In this section
- Writing a Will
- 5 Steps to consider when making your Will
- Suggested wording for your Will
WRITING A WILL
Writing a Will and keeping it updated is the only way for you to decide what happens to your property, money and possessions after you die, giving you peace of mind that your loved ones are looked after.
If you would like to leave a gift to QEF in your Will there are three main ways to do this.
A residuary gift
This is a share of your total estate after all other payments have been deducted. Many people choose a residuary gift as it can be a percentage of what is left over once loved ones have been provided for and keeps its value over time.
A pecuniary gift
This is a fixed sum of money. It is a good idea to review pecuniary gifts regularly as the value can be lessened by inflation and become less powerful than you might have hoped.
A specific gift
This is a specific item of value, such as personal possessions, property or shares. Gifts like these should be
named in your Will.
Need help writing your Will?
We have teamed up with The Goodwill Partnership to offer QEF supporters a Will writing service – click here for more information.
If you have any queries, please call us on 01372 841132 or email email@example.com
5 SIMPLE STEPS TO CONSIDER WHEN MAKING YOUR WILL
Step 1 Value your estate
Your estate is the total amount of assets you have minus any debts that you owe. List your assets such as property, shares, savings and any other items of value minus any debts such as mortgages, loans or bills. Doing this will give you a better idea of the value of your estate and save time and money with
Step 2 Your beneficiaries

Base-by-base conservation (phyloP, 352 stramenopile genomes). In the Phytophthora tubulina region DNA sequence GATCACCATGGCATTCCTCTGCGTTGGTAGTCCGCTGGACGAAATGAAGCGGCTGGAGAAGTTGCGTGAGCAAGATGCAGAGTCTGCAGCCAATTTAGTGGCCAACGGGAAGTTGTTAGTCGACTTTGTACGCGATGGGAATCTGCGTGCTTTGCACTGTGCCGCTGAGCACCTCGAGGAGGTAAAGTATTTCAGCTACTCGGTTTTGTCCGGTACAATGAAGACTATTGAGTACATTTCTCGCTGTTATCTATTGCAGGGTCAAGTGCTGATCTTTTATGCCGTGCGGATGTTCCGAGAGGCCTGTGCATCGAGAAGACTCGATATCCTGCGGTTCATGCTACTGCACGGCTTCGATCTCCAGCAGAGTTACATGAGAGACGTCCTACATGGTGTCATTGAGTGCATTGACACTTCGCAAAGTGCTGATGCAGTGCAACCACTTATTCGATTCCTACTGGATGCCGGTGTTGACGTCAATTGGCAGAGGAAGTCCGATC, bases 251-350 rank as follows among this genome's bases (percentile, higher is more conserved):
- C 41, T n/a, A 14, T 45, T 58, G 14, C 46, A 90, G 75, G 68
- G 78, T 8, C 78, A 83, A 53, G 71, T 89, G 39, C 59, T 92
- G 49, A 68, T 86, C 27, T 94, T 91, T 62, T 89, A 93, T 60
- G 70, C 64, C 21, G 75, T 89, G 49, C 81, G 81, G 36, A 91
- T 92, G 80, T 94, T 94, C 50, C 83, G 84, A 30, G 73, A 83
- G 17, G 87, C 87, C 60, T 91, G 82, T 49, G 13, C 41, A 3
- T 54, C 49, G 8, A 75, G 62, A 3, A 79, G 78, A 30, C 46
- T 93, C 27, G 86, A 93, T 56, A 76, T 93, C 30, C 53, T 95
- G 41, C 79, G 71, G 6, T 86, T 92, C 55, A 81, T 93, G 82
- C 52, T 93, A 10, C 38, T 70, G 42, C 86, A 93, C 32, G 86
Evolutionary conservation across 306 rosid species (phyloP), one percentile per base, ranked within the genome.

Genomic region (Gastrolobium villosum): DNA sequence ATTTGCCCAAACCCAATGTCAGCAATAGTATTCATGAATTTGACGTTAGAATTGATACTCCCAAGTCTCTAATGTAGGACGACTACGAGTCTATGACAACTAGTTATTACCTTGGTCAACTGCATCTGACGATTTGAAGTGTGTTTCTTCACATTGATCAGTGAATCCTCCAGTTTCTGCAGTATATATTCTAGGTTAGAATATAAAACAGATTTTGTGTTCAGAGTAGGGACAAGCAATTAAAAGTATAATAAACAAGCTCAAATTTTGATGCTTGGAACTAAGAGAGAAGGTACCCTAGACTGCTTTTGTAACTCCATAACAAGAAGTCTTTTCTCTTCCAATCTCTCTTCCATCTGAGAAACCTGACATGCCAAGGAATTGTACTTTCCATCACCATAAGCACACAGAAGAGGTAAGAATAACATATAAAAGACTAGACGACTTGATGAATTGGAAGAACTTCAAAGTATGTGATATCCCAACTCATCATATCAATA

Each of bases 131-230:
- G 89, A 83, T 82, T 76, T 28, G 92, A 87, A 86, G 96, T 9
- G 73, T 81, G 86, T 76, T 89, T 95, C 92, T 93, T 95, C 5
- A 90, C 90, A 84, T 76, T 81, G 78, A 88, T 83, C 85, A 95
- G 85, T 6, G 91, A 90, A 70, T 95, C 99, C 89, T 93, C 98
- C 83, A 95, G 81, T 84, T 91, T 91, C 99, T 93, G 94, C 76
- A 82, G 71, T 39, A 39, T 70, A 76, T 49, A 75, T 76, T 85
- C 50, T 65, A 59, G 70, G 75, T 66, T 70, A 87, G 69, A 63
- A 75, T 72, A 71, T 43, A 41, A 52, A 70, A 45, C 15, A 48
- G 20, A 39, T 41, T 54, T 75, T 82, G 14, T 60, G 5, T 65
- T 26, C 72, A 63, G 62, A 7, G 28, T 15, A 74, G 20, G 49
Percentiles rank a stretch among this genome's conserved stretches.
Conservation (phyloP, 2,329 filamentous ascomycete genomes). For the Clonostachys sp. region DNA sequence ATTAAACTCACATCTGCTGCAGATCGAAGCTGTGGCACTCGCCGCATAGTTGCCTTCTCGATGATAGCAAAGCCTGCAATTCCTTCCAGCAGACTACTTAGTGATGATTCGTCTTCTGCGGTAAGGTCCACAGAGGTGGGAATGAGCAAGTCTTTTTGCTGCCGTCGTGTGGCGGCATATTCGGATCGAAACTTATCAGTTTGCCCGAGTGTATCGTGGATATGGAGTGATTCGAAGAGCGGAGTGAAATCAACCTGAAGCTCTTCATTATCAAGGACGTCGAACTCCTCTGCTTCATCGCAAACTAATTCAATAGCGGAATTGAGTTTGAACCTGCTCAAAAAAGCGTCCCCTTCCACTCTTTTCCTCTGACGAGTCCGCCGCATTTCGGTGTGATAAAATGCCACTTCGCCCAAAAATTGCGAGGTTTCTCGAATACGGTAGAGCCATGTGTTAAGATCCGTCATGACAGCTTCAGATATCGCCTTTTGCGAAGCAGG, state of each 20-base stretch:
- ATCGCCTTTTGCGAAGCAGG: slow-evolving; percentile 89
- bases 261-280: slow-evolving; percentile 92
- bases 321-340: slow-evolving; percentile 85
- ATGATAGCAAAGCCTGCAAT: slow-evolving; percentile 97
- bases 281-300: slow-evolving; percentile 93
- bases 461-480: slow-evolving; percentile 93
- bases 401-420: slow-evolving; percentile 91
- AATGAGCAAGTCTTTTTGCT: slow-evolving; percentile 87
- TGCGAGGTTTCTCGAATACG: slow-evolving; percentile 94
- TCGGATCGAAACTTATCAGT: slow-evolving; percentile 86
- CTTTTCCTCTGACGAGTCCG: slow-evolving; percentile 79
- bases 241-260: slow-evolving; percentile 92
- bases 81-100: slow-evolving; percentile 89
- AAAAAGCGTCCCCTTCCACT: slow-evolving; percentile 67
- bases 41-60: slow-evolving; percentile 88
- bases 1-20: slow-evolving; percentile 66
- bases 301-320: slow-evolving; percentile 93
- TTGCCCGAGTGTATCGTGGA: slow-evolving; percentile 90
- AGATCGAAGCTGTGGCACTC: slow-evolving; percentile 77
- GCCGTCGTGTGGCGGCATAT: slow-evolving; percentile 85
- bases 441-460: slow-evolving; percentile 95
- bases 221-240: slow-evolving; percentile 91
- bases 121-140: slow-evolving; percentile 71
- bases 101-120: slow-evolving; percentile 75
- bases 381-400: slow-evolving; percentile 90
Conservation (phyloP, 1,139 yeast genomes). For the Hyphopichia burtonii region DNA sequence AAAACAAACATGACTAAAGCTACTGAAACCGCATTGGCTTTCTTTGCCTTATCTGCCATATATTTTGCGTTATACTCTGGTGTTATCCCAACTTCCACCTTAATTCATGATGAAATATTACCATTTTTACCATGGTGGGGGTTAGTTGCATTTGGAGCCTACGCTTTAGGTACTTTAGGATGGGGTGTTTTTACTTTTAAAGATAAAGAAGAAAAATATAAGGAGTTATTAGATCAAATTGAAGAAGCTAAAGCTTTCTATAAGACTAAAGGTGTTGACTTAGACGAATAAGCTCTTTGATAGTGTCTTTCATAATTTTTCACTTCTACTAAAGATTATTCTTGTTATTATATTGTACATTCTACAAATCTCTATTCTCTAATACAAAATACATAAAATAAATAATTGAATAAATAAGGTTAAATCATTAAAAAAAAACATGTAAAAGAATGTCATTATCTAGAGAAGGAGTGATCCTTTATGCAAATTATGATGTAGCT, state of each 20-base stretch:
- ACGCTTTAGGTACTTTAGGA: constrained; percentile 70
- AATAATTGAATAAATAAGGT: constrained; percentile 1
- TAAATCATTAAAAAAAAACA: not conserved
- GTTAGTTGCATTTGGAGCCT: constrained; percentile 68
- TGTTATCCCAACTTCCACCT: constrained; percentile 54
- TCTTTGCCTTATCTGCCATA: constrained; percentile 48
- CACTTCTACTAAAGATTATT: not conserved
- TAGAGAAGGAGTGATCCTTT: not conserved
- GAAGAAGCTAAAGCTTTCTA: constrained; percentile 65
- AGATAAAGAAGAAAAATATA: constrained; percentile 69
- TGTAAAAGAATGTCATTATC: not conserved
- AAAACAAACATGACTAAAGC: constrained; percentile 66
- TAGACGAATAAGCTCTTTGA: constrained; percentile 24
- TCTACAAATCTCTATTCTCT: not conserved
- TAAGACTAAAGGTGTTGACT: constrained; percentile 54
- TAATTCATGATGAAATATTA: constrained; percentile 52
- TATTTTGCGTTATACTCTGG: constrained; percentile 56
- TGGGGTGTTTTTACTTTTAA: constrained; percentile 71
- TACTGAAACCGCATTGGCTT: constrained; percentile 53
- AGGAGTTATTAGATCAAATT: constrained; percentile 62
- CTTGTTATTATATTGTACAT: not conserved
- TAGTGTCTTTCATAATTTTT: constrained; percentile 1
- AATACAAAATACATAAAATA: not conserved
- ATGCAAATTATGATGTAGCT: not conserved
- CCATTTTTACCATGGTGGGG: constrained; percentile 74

Make a list of the people and organisations that you wish to remember in your Will, and how you would like to divide your estate between them. If you decide that you want to leave a gift to QEF please remember to include our full name, address and registered charity number in your Will.
Step 3 Dependants
If you have a child under the age of 18, or a disabled family member that you care for, you may want to include who should care for them in your place.
Step 4 Choose your Executors
Choose the person who you want to appoint to administer your estate and carry out and fulfil your wishes outlined in your Will. Many people choose their solicitor and/or a trusted family member.
Step 5 Drawing up the Will
Once the Will has been drawn up, many people prefer to leave it in the safe hands of their solicitor and keep a copy in a safe place. Don’t forget that it is important to review your Will regularly.
SUGGESTED WORDING FOR YOUR WILL
Should you decide to leave a gift in your Will to QEF, please use the suggested wording and share with your solicitor to ensure your wishes are fulfilled.
A residuary gift
(a share of your total estate)
I leave to Queen Elizabeth’s Foundation for Disabled People of Leatherhead Court, Woodlands Road, Leatherhead, Surrey KT22 0BN; Registered Charity No. 251051, the residue (or % share of the residue) of my estate for its general purposes and I direct that the receipt of the Treasurer or other duly authorised officer shall be a sufficient discharge to my executors.
A pecuniary or specific gift
(a fixed amount or item)
I leave to Queen Elizabeth’s Foundation for Disabled People of Leatherhead Court, Woodlands Road, Leatherhead, Surrey KT22 0BN; Registered Charity No. 251051,
(i) (free of tax) the sum of £______ (and written in words) OR (ii) (free of tax and cost of transfer) the gift of my_______ (description of item) for its general purposes and I direct that the receipt of the Treasurer or other duly authorised officer shall be a sufficient discharge to my executors.
Updating an existing Will
If you want to leave a gift but you’ve already made a Will, that’s no problem, there are a couple of ways you can change it. You can either write a new Will or you can add a codicil for simple amendments such as adding a charity or changing an amount. A codicil form is enclosed or available from the QEF Legacy team, simply call 01372 841132 or email firstname.lastname@example.org.
In both cases we recommend you consult a solicitor.